Mixed Martial Arts are a much-loved today, so much that a lot of people are interested in taking up the sport and get the necessary MMA hand protection and other equipment to train and become like the athletes they admire. However, the first fighters who have ever tried this style did not have an MMA punching bag or other fancy equipment. They were the pioneers and the ones who created this discipline.
MMA existed in ancient times
This may come as a surprise for you, but the truth is that MMA was not invested at the end of the 20th century, as some feel tempted to say. What happened from the 90s onward was an increased interest in the sport and a rise in popularity, together with media exposure and so on.
But MMA existed in the ancient times, as you will see right away. On the Great Pyramids, there are inscriptions and hieroglyphs describing people engaged in freehand combat. Also, other historical sources point out at Sumerian and Mesopotamian soldiers practicing some form of Mixed Martial Arts around the years 3000-2000 BC.
The Ancient Greeks, of course, were no strangers to such disciplines. During the golden age of the city-states, around 700 BC, boxing, wrestling, as well as other similar sports were competition in the Olympics.
There are even proofs that Greek Pankration was a competition in the Olympics in 648 BC. The style of fighting which combined elements of wrestling and boxing was embraced by the Roman gladiators, as well.
Of course, we can’t talk about MMA without mentioning Asian countries. In China, the history of mixed martial arts go as far as 200 BC, and the now well-known Muay Thai, the national sport of Thailand, was a fixture at events and celebrations in the country from ancient times.
The Philippines also had various forms of MMA; those disciplines evolved, and they carry different names today, but the same essential common denominator remains, which is a combination of different fighting styles.
And from the list, we cannot exclude Japan, which is, to date, one of the biggest players on the international scene. In this Asian country, MMA fighters are celebrated as living legends, and it has been often that American MMA athletes have butted heads with Japan’s biggest names.
The revival of Pankration in the 20th century
The Pankration mentioned above was banned as a sport by Theodosius I in 393 CE, along with the Olympics. An interesting fact is that this sport emerged again in the 20th century in Brazil. A type of fighting described as ‘vale tudo’ (anything goes), it was defined by the Gracie brothers who began a school of Jiu-Jitsu.
The new sport combined elements of pankration with those of other contact sports and soon became so popular that competitions were carried on soccer stadiums, to allow a large number of enthusiasts to attend.
The 1990s: MMA comes to North America
It was mainly because of the love of the sport of the Gracie brothers that MMA was introduced to North America. With the intention to showcase their fighting style, they got the attention of the audience and not only. When Royce Gracie fought in the tournament that was going to be called UFC 1, held in Denver, Colorado, a new craze was about to begin.
Under the name of the Ultimate Fighting Championship (UFC), a new organization emerged that was going to promote the sport and make it rise to the popularity that it enjoys today. The idea was to make fighters of different style confront in the ring. The concept of a caged ring was also introduced during UFC 1.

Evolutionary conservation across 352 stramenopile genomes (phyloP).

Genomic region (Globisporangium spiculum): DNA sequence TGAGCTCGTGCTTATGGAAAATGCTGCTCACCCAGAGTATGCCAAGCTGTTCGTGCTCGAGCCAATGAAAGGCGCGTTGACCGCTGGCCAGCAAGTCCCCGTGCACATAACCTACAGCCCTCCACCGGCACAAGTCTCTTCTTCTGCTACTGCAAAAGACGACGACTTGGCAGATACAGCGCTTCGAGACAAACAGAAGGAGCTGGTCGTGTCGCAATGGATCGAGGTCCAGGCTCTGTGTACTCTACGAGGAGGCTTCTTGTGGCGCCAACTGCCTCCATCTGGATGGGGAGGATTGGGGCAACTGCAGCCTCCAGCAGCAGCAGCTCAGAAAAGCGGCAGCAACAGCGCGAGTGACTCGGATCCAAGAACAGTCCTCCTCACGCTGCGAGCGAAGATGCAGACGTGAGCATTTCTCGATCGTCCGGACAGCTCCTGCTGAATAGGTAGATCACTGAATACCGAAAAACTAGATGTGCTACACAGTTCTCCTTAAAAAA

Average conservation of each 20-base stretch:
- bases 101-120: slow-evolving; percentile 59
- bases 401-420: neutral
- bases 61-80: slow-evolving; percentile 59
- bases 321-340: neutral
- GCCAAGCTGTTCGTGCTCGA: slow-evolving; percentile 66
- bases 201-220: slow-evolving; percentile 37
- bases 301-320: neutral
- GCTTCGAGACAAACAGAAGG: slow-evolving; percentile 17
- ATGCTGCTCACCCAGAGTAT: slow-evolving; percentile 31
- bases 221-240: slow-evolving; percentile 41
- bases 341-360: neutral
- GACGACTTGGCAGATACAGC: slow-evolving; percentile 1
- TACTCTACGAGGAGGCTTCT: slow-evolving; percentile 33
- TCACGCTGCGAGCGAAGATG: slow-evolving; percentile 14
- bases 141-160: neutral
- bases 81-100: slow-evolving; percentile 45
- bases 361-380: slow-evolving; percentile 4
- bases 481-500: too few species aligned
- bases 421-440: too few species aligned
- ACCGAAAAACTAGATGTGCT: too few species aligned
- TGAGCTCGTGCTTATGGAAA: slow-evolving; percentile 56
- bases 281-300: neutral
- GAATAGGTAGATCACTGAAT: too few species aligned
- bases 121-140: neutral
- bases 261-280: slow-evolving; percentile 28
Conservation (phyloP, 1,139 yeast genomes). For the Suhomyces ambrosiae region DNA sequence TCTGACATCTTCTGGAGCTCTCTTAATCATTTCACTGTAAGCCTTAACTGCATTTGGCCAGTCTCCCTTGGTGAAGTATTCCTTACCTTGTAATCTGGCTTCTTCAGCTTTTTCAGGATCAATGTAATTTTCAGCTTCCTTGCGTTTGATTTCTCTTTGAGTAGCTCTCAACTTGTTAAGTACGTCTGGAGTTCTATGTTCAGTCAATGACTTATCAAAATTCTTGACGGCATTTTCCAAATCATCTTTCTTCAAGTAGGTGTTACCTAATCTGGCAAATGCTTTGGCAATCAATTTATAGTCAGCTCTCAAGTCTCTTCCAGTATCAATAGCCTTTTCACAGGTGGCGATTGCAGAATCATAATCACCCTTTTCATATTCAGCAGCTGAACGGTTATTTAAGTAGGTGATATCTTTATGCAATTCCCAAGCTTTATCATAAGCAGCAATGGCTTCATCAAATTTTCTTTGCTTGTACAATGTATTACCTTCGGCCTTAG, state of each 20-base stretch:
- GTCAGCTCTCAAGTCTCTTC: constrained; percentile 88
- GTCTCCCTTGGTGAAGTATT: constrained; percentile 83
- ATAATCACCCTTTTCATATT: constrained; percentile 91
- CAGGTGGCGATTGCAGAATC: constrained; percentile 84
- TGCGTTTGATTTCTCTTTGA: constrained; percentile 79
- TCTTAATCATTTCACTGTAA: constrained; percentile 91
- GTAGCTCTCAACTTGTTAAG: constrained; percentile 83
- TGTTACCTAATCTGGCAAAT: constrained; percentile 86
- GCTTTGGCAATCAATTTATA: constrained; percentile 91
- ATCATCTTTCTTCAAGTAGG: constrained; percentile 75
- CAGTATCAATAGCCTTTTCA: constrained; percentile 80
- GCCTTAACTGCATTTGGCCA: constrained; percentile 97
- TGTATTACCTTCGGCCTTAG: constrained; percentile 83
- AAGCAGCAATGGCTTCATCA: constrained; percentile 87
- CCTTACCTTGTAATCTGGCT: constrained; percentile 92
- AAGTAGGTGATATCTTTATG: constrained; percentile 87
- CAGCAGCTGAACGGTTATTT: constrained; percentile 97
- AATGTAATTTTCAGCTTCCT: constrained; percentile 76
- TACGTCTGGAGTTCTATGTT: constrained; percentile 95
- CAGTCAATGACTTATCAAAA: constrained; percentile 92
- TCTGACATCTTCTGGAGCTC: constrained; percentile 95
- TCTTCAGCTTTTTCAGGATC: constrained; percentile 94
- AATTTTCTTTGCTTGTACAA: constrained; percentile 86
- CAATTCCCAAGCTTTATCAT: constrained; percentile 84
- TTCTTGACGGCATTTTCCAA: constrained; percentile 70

With wrestlers fighting boxers, and boxers fighting kickboxers, and so on, the newly introduced sport created excitement among sports fans everywhere. The first tournament was broadcast via cable, and it had 86,000 viewers. This number was going to increase to 300,000, by the third tournament organized by UFC.
The introduction of rules
In the beginning, there were very few illegal moves. The fighters were forbidden to bite each other or try to gouge their eyes out. Otherwise, in the tradition of the Gracie brothers, anything went, which, of course, made the fights quite brutal.
The negative publicity surrounding the sport made Senator John McCain call for the banning of MMA in 2001. As a result, UFC began introducing new rules, to make the sport appear less of the ‘human cockfighting’ that was being called. Practices such as weight classes, number of rounds, time limits, and so on were introduced.
Also, the quality of the brawlers changed. The names interested in making themselves known in the cage now belonged to skilled wrestlers, boxers, kickboxers, and so on. Furthermore, organizations like the Nevada State Athletic Commission and the New Jersey State Athletic Control Board that govern boxing and see that the rules are enforced came to do the same for MMA.
Becoming a financial success
While today it might be a little difficult to imagine that there were many years during which UFC didn’t exactly rake in mountains of cash, during the early stages of the sport, MMA was not particularly profitable.
Exciting fights and the marketing campaigns surrounding them was going to make UFC make ends meet. Between 2003 and 2006, the matches organized between Randy Couture and Chuck Liddell began bringing in the financial success.
Also, the organization of the TV show, Ultimate Fighter, that hit the screens in 2005 was going to popularize the sport even more. The format of the show that involved teams and fighters going against each other to KO managed to impress many viewers. The winner won a UFC contract, which could be the beginning of a glorious career in the ring.
In 2013, female fighters were introduced to the show, and from that point forward, the matches between female rising stars were going to bring in even more popularity.